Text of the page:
Applegreen ‘to transform’ fuel forecourts with €70m share placing

Applegreen, the Irish forecourt fuel supplier, plans to benefit from the “grim” reputation of motorway service stations in Britain as it announced a €70m placing of shares and detailed its expansion plans.

In its first placing of new and existing shares, Applegreen’s co-founders Bob Etchingham and Joe Barrett said they would sell about a quarter of the company to institutions and other investors. They plan to use most of the proceeds form the listings on London’s AIM and Dublin’s Enterprise Securities Market to upgrade existing forecourts and drive their expansion plans.

In time, they hope that acquisitions in Britain will transform the dowdy reputation of existing British motorway service stations which have long attracted criticism from consumer groups there.

But its expansion plans are first focused in Ireland, where it plans to open at least three more service stations in the North, including developing a further site on the northern M2 near Templepatrick in Co Antrim and by opening two further forecourts on the northern sections of the M1/A1 road.

With 12% of the Irish fuel market, Applegreen trails by some margin the market share commanded by rival Topaz. It estimates Topaz will grow its 25% share to 35% when the acquisition of the Esso filling stations is completed. Topaz is waiting for clearance from the Competition and Consumer Protection Commission for that deal.

At the end of last year, Applegreen had a total of 152 sites, including 96 sites in the Republic, one in the North, 53 in Britain and two in Long Island in the US, but has since acquired 13 more sites. Last year it had over €937m in sales and EBITDA earnings of €22.8m. Its net debt stood at €51m.

Expansion is focused in the north and Britain, and the Long Island stations are an early testing of the market and are “not a large part” of its expansion plans, the company said in a briefing yesterday.

Fuel accounts for the bulk of its sales, but its profit margin is boosted significantly by the food outlets it operates at its stations, said Mr Etchingham. It features its own food brand, aCafe, as well as Subway, Costa Coffee, Burger King, Greggs, Chopstix, and Lavazza on the Irish and British forecourts.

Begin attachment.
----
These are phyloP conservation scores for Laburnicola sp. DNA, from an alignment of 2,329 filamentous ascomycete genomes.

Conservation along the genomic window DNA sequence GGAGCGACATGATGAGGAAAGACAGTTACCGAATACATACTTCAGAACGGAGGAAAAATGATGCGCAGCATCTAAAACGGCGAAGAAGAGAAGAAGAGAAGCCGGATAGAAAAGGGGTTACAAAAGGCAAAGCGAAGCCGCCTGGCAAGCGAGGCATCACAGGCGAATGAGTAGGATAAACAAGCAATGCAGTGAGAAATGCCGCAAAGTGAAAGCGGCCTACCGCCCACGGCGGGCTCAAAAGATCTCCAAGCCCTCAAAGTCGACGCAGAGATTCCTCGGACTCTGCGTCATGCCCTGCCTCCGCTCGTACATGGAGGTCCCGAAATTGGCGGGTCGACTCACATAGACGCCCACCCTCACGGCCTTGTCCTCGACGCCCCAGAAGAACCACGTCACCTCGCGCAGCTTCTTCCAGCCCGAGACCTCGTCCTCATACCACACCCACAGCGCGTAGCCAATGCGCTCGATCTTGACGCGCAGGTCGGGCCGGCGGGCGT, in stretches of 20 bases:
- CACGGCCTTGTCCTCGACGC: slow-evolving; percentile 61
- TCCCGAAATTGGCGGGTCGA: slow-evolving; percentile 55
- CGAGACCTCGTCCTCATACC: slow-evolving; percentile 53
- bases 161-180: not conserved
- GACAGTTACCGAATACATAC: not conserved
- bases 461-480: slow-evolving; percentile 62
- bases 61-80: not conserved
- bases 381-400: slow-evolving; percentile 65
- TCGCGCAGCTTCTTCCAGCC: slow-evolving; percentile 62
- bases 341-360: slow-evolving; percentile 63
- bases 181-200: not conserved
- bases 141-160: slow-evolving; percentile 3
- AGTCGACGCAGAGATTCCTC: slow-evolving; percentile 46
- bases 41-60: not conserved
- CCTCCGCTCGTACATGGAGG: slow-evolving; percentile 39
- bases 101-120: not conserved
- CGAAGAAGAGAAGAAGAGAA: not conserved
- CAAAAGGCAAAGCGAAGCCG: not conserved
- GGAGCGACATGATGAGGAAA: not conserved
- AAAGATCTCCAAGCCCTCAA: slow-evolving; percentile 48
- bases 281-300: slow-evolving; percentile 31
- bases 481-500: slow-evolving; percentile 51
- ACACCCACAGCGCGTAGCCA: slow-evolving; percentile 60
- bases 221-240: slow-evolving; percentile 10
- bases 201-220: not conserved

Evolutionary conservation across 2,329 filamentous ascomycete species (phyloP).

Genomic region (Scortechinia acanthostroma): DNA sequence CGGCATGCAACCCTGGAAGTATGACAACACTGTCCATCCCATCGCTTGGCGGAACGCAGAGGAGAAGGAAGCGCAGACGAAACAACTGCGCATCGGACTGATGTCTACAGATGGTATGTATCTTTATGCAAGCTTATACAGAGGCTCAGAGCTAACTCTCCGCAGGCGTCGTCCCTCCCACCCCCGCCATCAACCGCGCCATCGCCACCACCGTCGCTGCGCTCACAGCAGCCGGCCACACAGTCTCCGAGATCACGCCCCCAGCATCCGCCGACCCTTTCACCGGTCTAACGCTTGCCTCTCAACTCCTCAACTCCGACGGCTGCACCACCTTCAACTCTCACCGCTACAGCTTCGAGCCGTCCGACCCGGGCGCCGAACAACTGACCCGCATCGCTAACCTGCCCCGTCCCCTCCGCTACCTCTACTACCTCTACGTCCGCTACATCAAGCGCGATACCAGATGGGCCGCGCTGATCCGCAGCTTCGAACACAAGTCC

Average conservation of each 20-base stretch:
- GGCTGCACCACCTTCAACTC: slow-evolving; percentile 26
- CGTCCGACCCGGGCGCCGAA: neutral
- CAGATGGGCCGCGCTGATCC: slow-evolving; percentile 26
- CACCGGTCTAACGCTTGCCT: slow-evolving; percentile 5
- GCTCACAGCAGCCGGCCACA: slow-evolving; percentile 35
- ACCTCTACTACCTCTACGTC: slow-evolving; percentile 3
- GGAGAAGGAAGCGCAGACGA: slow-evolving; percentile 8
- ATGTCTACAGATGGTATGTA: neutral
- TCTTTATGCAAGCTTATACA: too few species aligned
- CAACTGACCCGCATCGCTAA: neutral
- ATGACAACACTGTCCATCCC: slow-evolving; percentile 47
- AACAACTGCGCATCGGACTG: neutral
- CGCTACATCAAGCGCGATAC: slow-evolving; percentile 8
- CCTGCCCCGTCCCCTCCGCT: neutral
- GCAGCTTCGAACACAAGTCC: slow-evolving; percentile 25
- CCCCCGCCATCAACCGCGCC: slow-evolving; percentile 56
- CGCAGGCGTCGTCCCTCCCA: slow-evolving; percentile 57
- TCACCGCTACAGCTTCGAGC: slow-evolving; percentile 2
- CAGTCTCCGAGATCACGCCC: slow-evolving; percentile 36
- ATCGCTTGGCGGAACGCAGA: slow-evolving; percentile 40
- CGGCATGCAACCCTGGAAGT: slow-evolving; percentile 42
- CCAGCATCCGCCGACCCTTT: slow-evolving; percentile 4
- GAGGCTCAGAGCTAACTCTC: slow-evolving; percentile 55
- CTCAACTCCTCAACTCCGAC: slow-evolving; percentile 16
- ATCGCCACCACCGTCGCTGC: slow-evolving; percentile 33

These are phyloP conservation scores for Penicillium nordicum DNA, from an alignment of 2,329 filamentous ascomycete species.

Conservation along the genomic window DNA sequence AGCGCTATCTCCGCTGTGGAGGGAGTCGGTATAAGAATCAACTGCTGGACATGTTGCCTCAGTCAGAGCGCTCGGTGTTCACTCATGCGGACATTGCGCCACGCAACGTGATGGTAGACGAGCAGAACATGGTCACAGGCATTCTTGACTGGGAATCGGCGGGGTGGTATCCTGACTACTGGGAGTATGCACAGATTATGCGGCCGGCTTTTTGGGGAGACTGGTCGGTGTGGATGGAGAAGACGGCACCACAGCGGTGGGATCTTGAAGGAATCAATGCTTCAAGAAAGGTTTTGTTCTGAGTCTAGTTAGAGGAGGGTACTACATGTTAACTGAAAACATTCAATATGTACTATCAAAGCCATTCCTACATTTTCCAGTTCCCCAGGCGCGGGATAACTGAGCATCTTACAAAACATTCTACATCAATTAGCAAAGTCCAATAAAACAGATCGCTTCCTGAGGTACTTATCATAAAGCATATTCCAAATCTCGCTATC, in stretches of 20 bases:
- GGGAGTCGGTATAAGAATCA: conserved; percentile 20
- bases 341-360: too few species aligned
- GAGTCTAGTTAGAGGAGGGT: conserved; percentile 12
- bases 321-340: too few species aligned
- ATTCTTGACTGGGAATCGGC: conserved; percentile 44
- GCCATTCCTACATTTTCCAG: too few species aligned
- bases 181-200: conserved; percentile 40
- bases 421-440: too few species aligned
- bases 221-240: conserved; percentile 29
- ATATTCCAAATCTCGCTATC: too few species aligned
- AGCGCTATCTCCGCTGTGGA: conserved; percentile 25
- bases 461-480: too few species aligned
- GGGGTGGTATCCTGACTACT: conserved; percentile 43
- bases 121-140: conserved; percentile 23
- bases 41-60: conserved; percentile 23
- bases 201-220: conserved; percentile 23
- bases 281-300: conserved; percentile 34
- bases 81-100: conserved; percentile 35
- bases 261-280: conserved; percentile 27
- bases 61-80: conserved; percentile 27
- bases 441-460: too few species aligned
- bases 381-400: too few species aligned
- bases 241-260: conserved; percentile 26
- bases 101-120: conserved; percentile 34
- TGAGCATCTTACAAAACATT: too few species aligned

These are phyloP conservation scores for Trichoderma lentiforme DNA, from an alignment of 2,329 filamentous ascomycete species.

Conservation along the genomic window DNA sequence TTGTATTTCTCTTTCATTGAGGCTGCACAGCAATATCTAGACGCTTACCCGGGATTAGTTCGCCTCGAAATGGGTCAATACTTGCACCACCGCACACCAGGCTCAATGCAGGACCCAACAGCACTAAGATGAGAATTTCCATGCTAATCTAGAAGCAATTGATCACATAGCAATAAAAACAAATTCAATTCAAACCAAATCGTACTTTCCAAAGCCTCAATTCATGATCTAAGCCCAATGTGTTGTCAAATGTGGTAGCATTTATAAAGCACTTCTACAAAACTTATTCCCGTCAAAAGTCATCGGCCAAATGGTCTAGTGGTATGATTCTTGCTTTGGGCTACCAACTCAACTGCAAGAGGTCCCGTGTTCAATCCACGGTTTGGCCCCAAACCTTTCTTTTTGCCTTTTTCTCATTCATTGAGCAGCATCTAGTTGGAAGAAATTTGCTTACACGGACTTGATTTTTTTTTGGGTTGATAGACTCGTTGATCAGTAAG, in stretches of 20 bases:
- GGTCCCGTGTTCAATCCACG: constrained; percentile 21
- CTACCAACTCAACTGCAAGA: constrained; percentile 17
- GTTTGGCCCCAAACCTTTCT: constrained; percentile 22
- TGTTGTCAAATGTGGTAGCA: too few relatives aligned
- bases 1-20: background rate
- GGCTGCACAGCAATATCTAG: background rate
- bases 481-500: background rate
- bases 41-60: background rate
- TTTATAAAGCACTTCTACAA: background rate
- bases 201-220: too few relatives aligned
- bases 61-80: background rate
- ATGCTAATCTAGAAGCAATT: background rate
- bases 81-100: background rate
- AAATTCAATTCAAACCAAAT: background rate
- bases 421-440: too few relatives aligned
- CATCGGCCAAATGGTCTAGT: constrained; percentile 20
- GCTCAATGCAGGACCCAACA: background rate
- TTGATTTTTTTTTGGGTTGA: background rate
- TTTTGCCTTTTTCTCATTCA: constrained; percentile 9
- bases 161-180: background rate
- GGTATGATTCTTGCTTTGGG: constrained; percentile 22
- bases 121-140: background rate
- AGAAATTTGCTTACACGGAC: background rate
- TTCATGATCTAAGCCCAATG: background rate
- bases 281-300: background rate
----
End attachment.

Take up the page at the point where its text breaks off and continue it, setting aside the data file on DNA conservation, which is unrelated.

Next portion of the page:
Mr Etchingham said the business had demonstrated its ability to grow during the recession. Acquisition plans are based on buying out individual operators, who cannot upgrade to food services, rather than acquiring large portfolios from existing service outlets, he said.

Its sales prospectus says the company offers a “low fuel price always” guarantee, by which the company says it means it won’t be matched for price in any of the local areas it operates.

Mr Etchingham said that the prices Applegreen charged for unleaded petrol at its forecourts in the republic yesterday ranged from the “high €1.30s” to €1.45 a litre.

DISCOVER MORE CONTENT LIKE THIS


Lifestyle

Dr Sarah Miller is the CEO of Dublin’s Rediscovery Centre, the national centre for the Circular Economy in Ireland. She has a degree in Biotechnology and a PHD in Environmental Science in Waste Conversion Technologies.‘We have to give people positive messages’

When I was pregnant with Joan, I knew she was a girl. We didn’t find out the gender of the baby, but I just knew. Or else, I so badly wanted a girl, I convinced myself that is exactly what we were having.Mum's the Word: I have a confession: I never wanted sons. I wanted daughters

What is it about the teenage years that are so problematic for families? Why does the teenage soul rage against the machine of the adult world?Learning Points: It’s not about the phone, it’s about you and your teen

Judy Collins is 80, and still touring. As she gets ready to return to Ireland, she tells Ellie O’Byrne about the songs that have mattered most in her incredible 60-year career.The songs that matter most to Judy Collins from her 60-year career

More From The Irish Examiner